For most people when they think of strength & conditioning, images of coaches training elite athletes spring to mind and whilst this is often the case, here at Strength & Conditioning Education we believe a good strength and conditioning programme can benefit everyone, from elite athletes to office workers with their daily desk jobs.
Recent studies have made some huge claims when it comes to our office jobs. Research by the NHS has found that the average person in the UK is physically inactive for seven hours a day, increasing with age to 10 hours or more. Hours of inactivity include working a desk job, commuting, reading and watching television, it does not include hours slept.
You don’t need us to tell you exercise is good for you, specifically, we’re here to help you & your clients understand how solid foundations in strength & conditioning can help improve the wellbeing of those who are forced to live predominantly sedentary lifestyles.
If we continue at the rate we’re going a news report titled ‘The Work Colleague Of The Future’ highlights the health implications we may get from spending days at our workstations. A permanently hunched back from sitting at a desk, varicose veins from poor blood flow and red eyes from long hours looking at a laptop. In fact, 50% of the workers interviewed for the study already suffered from sore eyes, with 49% also claiming sore backs and 48% headaches, nevermind the weight gain.
It’s not all doom and gloom though, so don’t go throwing in your resignation just yet…Research published on The Lancer says:
“High levels of moderate-intensity physical activity (ie, about 60–75 min per day) seem to eliminate the increased risk of death associated with high sitting time. However, this high activity level attenuates, but does not eliminate the increased risk associated with high TV-viewing time. These results provide further evidence on the benefits of physical activity, particularly in societies where increasing numbers of people have to sit for long hours for work and may also inform future public health recommendations.”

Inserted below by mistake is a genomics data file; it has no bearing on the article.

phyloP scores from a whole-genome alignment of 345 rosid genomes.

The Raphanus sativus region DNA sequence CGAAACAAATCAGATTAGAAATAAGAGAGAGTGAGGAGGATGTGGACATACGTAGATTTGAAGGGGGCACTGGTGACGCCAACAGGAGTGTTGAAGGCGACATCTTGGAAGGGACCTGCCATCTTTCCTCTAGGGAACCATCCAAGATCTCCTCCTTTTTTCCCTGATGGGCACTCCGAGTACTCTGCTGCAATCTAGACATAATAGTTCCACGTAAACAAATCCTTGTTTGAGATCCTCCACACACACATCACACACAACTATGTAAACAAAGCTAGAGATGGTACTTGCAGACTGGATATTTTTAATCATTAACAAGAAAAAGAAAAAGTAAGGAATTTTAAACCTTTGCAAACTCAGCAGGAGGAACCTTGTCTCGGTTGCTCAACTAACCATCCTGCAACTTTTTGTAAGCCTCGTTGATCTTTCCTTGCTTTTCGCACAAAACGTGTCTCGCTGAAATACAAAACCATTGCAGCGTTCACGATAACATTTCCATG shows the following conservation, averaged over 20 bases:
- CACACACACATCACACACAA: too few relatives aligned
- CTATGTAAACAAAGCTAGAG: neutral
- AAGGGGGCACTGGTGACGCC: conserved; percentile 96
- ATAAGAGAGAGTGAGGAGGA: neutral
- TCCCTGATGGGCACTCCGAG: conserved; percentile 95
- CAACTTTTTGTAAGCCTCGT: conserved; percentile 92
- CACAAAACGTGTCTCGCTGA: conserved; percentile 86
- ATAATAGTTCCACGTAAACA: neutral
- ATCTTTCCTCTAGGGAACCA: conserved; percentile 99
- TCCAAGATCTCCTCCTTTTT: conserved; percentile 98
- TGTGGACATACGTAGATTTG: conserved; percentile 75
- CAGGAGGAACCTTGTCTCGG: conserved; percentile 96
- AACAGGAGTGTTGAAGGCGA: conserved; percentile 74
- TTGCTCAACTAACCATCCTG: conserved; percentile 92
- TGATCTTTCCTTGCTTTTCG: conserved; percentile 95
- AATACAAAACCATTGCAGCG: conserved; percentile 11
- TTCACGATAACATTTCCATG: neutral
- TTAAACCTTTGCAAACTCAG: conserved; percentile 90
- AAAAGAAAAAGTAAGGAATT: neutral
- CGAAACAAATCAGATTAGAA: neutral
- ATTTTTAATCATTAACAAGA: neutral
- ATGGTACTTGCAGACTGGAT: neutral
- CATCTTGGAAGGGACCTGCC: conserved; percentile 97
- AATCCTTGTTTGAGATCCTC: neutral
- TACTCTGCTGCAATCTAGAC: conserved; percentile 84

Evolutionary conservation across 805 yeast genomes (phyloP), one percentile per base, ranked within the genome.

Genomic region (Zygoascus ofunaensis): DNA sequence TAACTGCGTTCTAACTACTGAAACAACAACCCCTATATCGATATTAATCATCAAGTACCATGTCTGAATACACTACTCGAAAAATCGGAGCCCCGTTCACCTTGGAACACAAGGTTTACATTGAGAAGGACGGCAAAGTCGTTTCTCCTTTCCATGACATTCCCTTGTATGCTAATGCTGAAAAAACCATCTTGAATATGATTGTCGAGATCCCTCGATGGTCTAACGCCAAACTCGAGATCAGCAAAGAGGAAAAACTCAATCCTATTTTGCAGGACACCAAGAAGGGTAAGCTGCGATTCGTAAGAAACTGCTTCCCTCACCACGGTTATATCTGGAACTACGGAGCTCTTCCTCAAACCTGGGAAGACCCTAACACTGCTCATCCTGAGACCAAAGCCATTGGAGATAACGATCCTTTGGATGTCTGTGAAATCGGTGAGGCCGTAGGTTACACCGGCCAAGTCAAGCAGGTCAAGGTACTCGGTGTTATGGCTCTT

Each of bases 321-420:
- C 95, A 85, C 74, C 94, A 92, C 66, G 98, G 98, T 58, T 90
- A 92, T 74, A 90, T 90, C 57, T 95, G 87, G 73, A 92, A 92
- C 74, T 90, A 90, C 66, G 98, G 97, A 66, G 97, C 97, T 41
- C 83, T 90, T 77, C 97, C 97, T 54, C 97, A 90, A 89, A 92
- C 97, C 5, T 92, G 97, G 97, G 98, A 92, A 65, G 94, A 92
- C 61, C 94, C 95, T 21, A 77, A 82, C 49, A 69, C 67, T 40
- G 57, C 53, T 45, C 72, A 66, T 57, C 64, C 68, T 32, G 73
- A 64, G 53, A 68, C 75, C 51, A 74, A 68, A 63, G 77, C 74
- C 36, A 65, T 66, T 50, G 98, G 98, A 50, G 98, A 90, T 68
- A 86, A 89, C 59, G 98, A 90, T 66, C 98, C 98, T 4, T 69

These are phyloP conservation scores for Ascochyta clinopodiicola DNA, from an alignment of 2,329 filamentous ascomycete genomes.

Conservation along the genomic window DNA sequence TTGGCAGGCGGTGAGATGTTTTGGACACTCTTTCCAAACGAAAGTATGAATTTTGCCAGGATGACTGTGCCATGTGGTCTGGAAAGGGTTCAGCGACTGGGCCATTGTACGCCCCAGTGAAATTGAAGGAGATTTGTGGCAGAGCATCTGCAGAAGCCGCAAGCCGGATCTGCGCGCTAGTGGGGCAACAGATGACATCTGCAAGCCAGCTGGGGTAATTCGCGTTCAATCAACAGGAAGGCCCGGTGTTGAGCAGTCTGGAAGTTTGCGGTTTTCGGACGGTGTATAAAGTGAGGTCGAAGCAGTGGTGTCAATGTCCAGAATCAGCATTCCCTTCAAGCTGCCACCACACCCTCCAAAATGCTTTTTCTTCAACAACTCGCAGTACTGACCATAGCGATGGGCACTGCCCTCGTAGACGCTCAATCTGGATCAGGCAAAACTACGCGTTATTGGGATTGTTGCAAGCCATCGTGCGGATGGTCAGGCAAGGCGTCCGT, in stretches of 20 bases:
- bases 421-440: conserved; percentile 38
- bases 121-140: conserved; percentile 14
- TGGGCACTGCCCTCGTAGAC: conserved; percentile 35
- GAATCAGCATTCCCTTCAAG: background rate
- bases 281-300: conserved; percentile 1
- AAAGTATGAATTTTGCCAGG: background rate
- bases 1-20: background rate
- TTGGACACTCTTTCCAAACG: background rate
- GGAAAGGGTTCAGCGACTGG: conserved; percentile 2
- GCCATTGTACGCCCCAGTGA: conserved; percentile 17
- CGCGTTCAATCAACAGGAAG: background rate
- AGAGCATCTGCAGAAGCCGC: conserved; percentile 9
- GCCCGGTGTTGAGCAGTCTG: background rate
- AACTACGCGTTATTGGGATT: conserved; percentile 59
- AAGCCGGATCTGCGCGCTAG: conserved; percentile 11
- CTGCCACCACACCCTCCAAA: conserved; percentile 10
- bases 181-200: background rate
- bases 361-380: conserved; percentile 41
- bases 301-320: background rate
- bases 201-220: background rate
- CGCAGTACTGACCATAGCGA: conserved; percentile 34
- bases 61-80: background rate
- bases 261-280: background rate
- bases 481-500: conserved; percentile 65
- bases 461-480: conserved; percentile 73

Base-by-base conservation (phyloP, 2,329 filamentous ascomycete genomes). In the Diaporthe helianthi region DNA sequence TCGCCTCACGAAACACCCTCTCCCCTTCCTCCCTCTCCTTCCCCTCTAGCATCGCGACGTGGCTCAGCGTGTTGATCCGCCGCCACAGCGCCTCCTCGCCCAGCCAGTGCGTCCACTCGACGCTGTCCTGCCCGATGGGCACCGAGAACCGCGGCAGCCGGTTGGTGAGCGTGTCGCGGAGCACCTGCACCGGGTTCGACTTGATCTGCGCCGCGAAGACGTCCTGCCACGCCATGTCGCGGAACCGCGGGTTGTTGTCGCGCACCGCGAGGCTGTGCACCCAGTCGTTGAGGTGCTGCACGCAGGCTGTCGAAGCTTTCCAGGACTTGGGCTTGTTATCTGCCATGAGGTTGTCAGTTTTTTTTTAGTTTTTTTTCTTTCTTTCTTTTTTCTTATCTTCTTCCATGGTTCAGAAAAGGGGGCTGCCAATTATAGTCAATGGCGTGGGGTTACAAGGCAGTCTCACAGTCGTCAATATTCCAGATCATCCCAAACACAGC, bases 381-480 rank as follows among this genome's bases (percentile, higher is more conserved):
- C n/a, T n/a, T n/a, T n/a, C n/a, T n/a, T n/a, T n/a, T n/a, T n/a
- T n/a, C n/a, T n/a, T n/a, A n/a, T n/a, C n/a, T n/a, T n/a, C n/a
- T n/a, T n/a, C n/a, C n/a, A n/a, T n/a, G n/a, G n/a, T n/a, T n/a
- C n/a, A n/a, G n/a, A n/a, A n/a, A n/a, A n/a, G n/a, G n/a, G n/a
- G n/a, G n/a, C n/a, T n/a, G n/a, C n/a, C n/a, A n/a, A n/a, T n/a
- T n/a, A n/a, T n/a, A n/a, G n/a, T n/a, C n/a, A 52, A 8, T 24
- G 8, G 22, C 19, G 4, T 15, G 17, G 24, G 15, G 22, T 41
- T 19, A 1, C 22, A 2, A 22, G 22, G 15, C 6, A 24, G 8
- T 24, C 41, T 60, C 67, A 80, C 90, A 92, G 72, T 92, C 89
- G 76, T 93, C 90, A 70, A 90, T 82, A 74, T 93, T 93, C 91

So how can strength & conditioning help?
With a Strength and Conditioning Coach you get the additional movement analysis and expertise your average PT might not have. On our Level 4 S & C courses we particularly focus on demonstrating exercises to improve mobility in common imbalances and a good coach will be able to actively work with their client to improve imbalances and work on good movement mechanics, whether it’s for an athlete in sport or Joe Blogs who wants to develop strength and combat the negative effects of his office job.
This is where strength & conditioning comes into play. By developing strength the average desk worker engages muscles they have not previously engaged, improves their posture and targets some of the health risks associated with prolonged periods of sitting.
A huge part of any strength & conditioning programme is developing training methods that enable the client to stay injury-free. Our sedentary lifestyles with long seated commutes to hours behind a desk can make us more prone to injury due to muscular tightness from poor posture, inability to engage muscles correctly, tightness from sitting and repetitive strain.
Whilst you might not be able to grab an Olympic bar at your desk, we do have 5 key mobility exercises which will help keep you mobilised. These are really simple examples that can be done anytime anywhere. Of course, there are a multitude of different exercise and ways you can develop strength & conditoning to combat a sedentary lifestyle, but these are very simple to get you started.
These simple but effective movements can be completed daily to enhance mobility.
These basic mobility exercise merely scratch the surface of what a good strength & conditioning programme can do for your strength, posture, mobility, performance and overall health, but they are a great starting point for someone who is concerned about their mobility due to straining over a desk or similar.
To find out more about strength and conditioning and how it can benefit you or your clients, try this article which asks, what is strength and conditioning?